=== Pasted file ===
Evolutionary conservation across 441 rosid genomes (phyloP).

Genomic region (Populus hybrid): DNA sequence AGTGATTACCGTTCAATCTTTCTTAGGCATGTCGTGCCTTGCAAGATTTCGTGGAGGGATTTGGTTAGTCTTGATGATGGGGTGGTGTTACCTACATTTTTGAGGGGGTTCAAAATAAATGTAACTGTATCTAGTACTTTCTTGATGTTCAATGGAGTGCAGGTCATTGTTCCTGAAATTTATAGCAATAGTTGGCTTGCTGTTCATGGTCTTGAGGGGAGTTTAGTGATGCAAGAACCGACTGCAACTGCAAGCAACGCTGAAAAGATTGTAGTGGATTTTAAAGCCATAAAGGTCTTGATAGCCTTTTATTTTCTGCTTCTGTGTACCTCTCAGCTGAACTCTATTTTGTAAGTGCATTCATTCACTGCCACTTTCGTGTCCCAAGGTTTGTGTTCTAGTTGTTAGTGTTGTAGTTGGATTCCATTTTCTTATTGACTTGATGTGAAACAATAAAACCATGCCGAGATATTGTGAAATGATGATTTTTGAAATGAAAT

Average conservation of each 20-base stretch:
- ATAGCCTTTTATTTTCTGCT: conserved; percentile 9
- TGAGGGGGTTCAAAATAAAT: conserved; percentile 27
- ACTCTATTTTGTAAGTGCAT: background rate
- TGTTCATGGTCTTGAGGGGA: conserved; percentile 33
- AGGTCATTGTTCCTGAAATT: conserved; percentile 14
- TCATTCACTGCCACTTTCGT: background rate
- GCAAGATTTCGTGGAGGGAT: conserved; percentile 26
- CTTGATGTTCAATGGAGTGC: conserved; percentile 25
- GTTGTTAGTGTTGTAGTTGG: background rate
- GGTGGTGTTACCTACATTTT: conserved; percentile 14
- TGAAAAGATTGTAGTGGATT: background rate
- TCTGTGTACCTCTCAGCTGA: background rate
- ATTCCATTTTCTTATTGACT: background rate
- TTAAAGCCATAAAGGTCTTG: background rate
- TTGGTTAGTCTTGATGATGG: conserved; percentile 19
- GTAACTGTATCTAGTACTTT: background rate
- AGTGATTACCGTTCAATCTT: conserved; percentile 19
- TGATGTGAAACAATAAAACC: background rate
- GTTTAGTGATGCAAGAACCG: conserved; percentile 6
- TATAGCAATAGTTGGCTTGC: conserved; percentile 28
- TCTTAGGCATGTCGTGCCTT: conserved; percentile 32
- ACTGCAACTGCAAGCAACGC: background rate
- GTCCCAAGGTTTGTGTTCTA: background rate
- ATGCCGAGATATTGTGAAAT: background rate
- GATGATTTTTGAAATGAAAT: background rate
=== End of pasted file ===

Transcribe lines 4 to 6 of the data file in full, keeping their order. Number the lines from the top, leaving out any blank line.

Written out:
- ATAGCCTTTTATTTTCTGCT: conserved; percentile 9
- TGAGGGGGTTCAAAATAAAT: conserved; percentile 27
- ACTCTATTTTGTAAGTGCAT: background rate